The Book of Strange Life
June 6, 2010 § 1 Comment
Before Animal Planet, before the Discovery Channel, there was David Attenborough. Fond memories of my 1980s include a very breathless Attenborough, standing in the middle of a desert in a floppy hat, in the dense jungle in khaki shorts, in the frozen tundra in a sealskin jacket, on a beach in the dark, a flashlight in hand. He would solemnly draw my attention, between wheezes, to previously unheard-of creatures performing incredible feats of endurance, athleticism or strength, in the background.
It was all very fascinating, everything, even the breathlessness, specially the breathlessness. Up until Attenborough came along, people on television were never breathless. They were calm and collected, spoke in carefully modulated sing-song tones, sat on studio sofas, sporting perfect hair and unsmudged make-up, and they only perspired if they were asked a tough question by their interviewer. The breathlessness was new, and it was very much part of the message.
It said, for instance, that what was unfolding before our eyes was in a sense unscripted and unpredictable, a couple of decades before the term Reality TV was invented. Anything could happen. The rhino could charge the camera. Attenborough could lose his foothold and go hurtling through the undergrowth. The komodo dragon could continue to stare fixedly at the same spot for the next two minutes, immobile in its hauteur; alternatively, it could choose to flicker its forked tongue playfully and wink knowingly at me. It was absolutely edge-of-the-seat, riveting stuff.
Second, Attenborough’s huffings and puffings told me that what he was doing was hard work. It’s all very well for you, Attenborough’s breathlessness says. You are lying on your sofa, nibbling at the frayed ends of your collar, with a chilled drink and some fried munchies available almost at will, and no conceivable predator to worry about other than, at times, a marginally irate mother. But here is that splendid fellow, Attenborough, in the thick of things as ever, mixing it up with snakes and scorpions, and one day it’s rain, another shine; there’s hell here and high water there, and by golly, it’s a hard life. The gasping puts in sharp contrast the difference between our situation and his, or between the standard TV host’s and his, and thus earns him our admiration and attention.
But most importantly, and beyond all else, Attenborough’s breathlessness displayed a certain lack of control. When he struggled and squinted and scowled and sputtered, we knew that Attenborough was clearly not in his comfort zone, while the animals in the frame behind him were unmistakably in theirs. He represented civilized, modern man, and his discomfort stemmed from that awesome paradox: that we, who have bent nature to our will, and have banished her from our urban settings, are yet reduced to clumsy unskilled fools when we are in her kingdom, unfit to survive and barely able to speak, while tiny termites, unintelligent apes, and ancient insects revel in the same conditions and thrive, with ease and grace.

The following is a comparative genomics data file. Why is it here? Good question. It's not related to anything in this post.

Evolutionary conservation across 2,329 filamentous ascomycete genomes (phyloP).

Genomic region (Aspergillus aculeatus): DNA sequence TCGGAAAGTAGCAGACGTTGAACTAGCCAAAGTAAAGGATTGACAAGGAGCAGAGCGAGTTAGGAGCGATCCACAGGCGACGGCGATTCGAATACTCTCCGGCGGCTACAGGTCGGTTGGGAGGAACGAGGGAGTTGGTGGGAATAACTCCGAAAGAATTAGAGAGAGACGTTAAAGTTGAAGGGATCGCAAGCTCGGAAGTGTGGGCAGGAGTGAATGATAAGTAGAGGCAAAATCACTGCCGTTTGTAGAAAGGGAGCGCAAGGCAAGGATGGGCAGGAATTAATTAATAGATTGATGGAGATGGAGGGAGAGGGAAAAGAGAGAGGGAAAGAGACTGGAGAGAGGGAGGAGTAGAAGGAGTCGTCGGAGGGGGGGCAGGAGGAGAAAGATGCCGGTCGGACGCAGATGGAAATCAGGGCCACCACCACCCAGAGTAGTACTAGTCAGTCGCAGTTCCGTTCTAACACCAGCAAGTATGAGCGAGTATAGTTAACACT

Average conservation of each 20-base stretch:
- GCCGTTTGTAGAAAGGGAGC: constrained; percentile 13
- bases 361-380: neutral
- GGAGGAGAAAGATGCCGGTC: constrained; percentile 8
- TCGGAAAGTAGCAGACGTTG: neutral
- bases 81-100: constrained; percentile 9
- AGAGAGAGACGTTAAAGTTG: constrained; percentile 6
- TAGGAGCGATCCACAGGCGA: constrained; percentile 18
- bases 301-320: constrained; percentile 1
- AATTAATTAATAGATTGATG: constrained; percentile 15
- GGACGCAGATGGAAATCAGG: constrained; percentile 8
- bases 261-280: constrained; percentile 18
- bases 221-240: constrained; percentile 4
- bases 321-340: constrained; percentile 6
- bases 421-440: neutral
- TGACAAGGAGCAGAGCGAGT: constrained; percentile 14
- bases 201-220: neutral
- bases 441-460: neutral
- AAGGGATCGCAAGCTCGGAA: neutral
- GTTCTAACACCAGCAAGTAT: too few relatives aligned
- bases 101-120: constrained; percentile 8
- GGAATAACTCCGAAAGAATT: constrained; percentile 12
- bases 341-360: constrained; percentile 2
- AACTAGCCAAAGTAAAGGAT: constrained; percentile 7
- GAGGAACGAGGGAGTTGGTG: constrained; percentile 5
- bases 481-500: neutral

This is the mystery that Attenborough chases from mountain tops to the remote trenches of the open seas, with exuberance and child-like wonder, and every tiny creature or plant is a miniature miracle for him, a celebration of the sheer joy that is life.
Attenborough wrote this book at the same time as the filming of his BBC series The Living Planet. The photography is magnificent, the prose style fluid, and the focus firmly on the uncommon – lions, tigers, cheetahs, cobras and elephants, staple fare of environmental education, are given a miss, and instead we learn of a large warty flower that smells of rotting meat and attracts flies; of cats that perform cost-benefit analyses; of flying snakes and squirrels; of a 10,000 year-old bush, and of a cannibalistic tortoise which is otherwise vegetarian. We learn of the agouti, the jerboa, the quagga, the chinchilla, the capercaillie…and countless others. There is apparently no corner of the world that Attenborough has not been to, in his quest for strange life.
Which, of course, led me to the final puzzle, the one that mystifies me as I finish reading this book. If David Attenborough travels to the Himalayas, Kenya, Alaska and Antarctica for his day job, what on living Earth does he do for vacations? Does he, I wonder, insist pathetically on going to an office and sitting in a cubicle from nine to five, playing Tetris on the sly? Now that would be my kind of hard work, and that would teach him a thing or two.